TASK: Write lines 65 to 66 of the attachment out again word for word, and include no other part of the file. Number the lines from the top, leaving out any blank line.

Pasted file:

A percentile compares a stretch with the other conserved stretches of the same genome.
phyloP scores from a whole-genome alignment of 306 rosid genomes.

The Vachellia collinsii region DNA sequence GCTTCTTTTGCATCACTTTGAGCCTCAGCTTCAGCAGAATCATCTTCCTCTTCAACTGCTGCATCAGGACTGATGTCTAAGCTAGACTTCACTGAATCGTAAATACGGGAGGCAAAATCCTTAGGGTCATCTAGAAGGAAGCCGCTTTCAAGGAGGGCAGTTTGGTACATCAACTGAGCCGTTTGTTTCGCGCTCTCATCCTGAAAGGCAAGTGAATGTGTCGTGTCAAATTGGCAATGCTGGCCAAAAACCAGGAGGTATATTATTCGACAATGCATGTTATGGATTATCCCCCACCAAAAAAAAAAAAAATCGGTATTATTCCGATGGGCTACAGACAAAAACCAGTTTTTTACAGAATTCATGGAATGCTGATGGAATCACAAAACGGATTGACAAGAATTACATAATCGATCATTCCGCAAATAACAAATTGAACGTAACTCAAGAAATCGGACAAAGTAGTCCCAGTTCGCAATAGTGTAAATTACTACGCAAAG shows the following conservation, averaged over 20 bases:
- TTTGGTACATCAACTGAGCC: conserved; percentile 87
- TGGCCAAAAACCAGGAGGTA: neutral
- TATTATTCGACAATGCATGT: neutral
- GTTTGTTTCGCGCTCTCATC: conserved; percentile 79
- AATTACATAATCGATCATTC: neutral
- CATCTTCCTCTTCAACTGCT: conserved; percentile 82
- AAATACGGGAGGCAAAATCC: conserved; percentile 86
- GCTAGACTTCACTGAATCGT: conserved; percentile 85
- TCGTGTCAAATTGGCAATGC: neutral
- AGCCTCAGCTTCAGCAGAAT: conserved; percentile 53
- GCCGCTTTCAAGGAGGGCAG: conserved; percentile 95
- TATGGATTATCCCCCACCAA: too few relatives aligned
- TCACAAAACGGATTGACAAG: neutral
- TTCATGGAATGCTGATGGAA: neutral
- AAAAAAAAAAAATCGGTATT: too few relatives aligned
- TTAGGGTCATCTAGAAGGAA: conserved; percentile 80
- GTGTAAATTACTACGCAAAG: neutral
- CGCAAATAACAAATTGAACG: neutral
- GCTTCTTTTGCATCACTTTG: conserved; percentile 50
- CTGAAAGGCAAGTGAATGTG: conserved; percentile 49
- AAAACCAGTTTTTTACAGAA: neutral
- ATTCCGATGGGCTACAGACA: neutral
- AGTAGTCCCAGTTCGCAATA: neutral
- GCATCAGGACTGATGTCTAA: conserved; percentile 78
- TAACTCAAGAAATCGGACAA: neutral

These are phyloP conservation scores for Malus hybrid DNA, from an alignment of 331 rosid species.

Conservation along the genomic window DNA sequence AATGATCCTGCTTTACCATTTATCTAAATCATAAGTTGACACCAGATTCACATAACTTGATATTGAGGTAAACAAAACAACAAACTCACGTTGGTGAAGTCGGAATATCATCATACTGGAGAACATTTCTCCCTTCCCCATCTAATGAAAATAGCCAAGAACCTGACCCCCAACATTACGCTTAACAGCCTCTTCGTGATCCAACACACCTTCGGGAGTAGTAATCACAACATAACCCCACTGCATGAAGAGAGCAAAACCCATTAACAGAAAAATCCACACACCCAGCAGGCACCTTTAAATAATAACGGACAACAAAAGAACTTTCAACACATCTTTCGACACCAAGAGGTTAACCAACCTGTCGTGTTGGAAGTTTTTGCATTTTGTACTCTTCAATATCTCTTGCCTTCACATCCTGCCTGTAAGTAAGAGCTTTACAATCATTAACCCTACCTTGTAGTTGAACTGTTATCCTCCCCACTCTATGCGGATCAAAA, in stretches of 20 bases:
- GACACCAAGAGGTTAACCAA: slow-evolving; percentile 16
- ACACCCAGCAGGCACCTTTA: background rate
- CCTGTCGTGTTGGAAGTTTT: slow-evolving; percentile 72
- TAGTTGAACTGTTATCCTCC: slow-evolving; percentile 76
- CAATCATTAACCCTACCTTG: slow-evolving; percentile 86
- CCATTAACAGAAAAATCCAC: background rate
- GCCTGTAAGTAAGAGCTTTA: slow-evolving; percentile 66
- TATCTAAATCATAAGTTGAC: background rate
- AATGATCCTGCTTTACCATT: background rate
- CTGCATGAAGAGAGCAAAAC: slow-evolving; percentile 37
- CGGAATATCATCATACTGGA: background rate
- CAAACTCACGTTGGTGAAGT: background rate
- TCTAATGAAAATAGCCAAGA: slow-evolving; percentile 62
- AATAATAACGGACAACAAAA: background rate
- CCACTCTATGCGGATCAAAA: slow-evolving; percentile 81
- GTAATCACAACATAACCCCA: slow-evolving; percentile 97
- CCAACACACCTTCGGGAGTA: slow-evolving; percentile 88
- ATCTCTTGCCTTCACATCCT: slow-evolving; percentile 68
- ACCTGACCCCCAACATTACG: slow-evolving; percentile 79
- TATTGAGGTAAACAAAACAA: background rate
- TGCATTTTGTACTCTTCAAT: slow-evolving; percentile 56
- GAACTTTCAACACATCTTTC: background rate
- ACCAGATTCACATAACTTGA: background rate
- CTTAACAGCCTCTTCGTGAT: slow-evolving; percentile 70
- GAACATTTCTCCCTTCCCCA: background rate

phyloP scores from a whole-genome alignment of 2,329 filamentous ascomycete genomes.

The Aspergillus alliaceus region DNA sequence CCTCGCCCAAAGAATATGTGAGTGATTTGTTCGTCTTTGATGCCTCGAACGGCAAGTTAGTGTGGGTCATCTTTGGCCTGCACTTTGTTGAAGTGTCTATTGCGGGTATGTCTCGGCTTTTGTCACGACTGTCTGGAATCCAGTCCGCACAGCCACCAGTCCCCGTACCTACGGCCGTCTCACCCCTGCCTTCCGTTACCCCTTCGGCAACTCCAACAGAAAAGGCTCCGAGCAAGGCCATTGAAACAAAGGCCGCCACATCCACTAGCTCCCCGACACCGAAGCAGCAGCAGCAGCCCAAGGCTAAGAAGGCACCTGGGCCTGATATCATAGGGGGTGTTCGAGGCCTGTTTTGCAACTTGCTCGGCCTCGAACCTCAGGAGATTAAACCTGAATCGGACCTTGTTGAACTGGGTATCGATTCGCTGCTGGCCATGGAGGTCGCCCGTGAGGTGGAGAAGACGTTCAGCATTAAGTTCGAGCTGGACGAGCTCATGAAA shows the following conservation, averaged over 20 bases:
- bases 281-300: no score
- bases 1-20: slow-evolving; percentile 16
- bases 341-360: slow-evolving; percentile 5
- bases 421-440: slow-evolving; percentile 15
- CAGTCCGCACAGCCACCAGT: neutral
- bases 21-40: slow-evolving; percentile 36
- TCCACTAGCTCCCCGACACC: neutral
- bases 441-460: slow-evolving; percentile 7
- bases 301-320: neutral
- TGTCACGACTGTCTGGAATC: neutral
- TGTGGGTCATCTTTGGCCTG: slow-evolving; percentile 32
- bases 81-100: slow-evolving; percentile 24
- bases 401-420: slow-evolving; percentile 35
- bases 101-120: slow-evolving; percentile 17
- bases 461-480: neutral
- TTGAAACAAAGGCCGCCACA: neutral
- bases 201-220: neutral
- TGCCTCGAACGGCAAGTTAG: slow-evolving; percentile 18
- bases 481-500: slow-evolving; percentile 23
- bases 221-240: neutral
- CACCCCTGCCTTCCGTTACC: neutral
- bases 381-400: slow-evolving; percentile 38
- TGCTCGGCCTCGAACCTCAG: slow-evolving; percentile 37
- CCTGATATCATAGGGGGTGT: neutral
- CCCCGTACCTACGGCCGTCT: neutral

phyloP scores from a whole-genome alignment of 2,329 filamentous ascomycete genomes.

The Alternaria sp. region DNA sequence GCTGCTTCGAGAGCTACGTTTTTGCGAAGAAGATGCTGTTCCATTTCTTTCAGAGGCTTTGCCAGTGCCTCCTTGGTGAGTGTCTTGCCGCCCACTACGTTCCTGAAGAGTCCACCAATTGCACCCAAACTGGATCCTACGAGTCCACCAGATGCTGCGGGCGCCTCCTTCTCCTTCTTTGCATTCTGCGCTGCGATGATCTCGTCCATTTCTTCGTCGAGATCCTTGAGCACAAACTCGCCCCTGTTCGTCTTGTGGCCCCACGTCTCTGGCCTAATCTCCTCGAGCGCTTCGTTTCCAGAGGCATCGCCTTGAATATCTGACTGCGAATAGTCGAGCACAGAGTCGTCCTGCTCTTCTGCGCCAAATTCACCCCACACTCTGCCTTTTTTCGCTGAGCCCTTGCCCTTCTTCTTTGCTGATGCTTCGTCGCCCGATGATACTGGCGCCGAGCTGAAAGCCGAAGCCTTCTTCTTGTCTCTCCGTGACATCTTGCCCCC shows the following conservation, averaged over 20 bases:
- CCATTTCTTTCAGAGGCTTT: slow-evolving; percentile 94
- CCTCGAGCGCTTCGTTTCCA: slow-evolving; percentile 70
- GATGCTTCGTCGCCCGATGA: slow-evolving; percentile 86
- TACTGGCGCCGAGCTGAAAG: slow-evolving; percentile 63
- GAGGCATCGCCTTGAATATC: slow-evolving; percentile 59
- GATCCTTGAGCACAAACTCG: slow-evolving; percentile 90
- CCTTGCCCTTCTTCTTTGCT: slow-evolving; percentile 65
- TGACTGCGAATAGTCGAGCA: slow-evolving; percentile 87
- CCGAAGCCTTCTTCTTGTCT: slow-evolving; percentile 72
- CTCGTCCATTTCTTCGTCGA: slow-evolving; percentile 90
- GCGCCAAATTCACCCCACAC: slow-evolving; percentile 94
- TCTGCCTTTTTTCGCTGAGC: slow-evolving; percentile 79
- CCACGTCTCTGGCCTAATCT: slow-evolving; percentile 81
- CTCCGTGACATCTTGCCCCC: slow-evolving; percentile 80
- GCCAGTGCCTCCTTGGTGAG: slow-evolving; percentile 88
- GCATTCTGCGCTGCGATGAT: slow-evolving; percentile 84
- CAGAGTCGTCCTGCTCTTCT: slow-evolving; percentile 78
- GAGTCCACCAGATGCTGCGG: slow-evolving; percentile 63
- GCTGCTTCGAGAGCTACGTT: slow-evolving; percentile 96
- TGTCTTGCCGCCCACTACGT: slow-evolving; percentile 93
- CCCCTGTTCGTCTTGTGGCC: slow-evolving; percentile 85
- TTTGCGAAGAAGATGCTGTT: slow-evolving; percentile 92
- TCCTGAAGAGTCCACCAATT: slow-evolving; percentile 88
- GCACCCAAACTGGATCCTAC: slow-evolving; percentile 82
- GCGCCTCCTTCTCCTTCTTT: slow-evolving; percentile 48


- bases 441-460: slow-evolving; percentile 7
- bases 301-320: neutral